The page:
The FA-MAS used by the French Army and L85A1 used by the British Army are both bullpup designs currently in wide-spread use. As mentioned before, this design reduces the overall weapon length without sacrificing barrel length. Otherwise, they fire the same ammunition as the M16. Treat the FA-MAS as having an ammunition capacity of 25. The L85A1 has the same capacity as the M16. These similarities prove the point made in the Feng Shui rules that "There are lots of variations on this one, none of which have cool names." The difference is strictly role-playing.

The H&K G11 is so cool-looking, and such an innovative design, that I'm still surprised it didn't make it into the book. You don't see it in the movies or TV much since it has yet to be officially adopted by any military, paramilitary, or police force. Okay, it doesn't have a cool name. However, it is the only production assault rifle that fires caseless ammunition. Since there is no case, each round is lighter and the weapon can carry more ammunition without increasing the weight. A smaller, higher velocity round was also designed for the G11 to further decrease the weight and increase the capacity. In addition, since there is no case to eject when the bullet is fired, there are fewer openings in the weapon for dirt to enter (the Difficulty task check for a jam is 3). Eliminating one step in the firing cycle radically increases the rate of fire (a three-round burst sounds like one loud shot). Treat the G11 as 13*/5/50.

Finally, the last weapon in the assault rifles section is the Steyr AUG. Another bullpup design, the Steyr actually has at least four versions: A submachine gun (10/5/32 or 25), an assault rifle and a carbine (13*/5/30 or 42), and a light machinegun (13**/5/42, 30 available). By making changes to the barrel and breech mechanism, the operator can easily switch between versions. You can carry a whole arsenal in a suitcase!

Sniper Rifles

I don't blame Daedalus for not going into sniper rifles in the rules. They really don't have much to do with the genre. For the most part, in fact, you can just use the M14. The US military has used a variation known as the M21 for years. However, a new monster rifle has appeared on the scene, and recently begun sneaking into action movies. The Barrets M82 fires a whopping .50 Browning round (that's half-an-inch in diameter, folks) and I first saw it on-screen in Bill Paxton's hands during Navy SEALS. Curiously enough, I'm convinced that I spotted a newer, bullpup version (the M90) in the last minutes of The Rock. To give you some idea of the overall length saved by the bullpup design, the M82A1 is 145cm long, while the M90 is only 114cm. The M82 is 14**/5/11 and the M90 is 14**/5/5. Don't even think about firing one of these except from the prone position using the built-in bipod unless you have a Strength rating of at least 11.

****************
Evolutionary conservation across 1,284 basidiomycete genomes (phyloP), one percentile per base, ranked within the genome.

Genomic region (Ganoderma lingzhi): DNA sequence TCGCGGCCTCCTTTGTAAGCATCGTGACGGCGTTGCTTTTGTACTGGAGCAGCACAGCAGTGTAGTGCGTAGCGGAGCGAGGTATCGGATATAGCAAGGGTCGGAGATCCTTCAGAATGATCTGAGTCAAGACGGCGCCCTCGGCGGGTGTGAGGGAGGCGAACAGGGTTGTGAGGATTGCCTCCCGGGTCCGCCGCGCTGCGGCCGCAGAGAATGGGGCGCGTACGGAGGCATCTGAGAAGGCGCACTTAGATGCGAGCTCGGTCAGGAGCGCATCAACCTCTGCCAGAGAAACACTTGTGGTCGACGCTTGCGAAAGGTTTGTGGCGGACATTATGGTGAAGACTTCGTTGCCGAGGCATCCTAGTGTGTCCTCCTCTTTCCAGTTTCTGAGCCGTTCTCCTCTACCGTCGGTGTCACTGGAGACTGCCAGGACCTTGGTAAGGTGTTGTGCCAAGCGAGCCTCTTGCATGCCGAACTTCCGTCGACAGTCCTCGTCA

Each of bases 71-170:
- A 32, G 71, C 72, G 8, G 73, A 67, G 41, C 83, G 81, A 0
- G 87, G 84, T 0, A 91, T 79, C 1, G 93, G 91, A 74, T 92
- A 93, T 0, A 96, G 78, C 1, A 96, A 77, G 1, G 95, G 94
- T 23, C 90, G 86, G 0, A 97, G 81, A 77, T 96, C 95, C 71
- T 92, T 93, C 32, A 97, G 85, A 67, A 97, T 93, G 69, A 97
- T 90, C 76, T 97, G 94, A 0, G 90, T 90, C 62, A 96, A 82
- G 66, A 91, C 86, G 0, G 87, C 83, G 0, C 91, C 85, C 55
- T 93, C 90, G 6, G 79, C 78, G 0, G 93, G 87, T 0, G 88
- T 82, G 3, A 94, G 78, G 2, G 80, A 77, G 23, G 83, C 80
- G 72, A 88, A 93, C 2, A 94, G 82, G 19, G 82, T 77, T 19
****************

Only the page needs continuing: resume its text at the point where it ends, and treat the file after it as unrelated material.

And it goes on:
Perhaps most dear to the hearts of gunslingers are shotguns. The selection in the rules is excellent except for two things: Automatic shotguns, and those with box-magazines.

I know of two, exotic, truly automatic 12-gauge shotguns: The Daewoo USAS-12 made in Korea, and the Pancor Jackhammer made in the US. Both of these have box magazines, like assault rifles. Treat the USAS-12 as 13/5/12 (or 28), and the Jackhammer as 13/5/10. Note that there is no slide to manually pump. The "KA-CHINK" pantomime doesn't work with them, but on full rock and roll, who cares! Also, if your Strength is less than 11, apply a -2 Action Value to every three-round burst after the first.

There are several more box-fed shotguns on the market besides those, including the Franchi SPAS-15, the Beretta M3P, and the Bernardelli B4. Interestingly enough, these semi-automatic weapons can be used in either the semi-auto mode or the single-shot. In single-shot, the "KA-CHINK" pantomime will work. The chief advantage these have over other shotguns is that they can be reloaded in 3 actions instead of 6.


Finally, sourcebooks (how to do it yourself). I highly recommend Chameleon Eclectic's supplement for Millenium's End, Ultramodern Firearms. If you don't have a copy, get one. Not only is the list of weapons excellent, but it contains tons of valuable charts, and explanations of how weapons really work that are in plain English. Edge of the Sword, Vol. 1, Compendium of Modern Firearms published by R. Talsorian Games, Inc. is a good source for military and paramilitary weapons (I don't know why you need a grenade launcher, but who am I to judge). It uses quite a bit of jargon and technical language, so be forewarned. Finally, Guns & Ammo's Annual issue is valuable not only for its catalogue of commercially available weapons, but also for its collection of articles. For instance, the 1994 issue has pieces on how pistols were carried in the Wild West, the effects of different ammunition types using ballistic gelatin to simulate flesh (with photos), knives to complement your hunting weapons, and more.

John Tynes notes: "Pagan Publishing produces a mail-order-only sourcebook intended for Call of Cthulhu, but applicable to most any RPG. The Weapons Compendium covers firearms from the Revolutionary War to the modern day; hundreds upon hundreds of guns are listed from around the world, and many interesting ones are spotlighted. Using the caliber-damage table in Feng Shui, they're easily converted. We're out of stock on it right now, but you can order it from Chaosium by phone: (510) 547-7681, credit cards accepted. KA-CHING!"

Last modified: May 2nd, 1997; please send comments to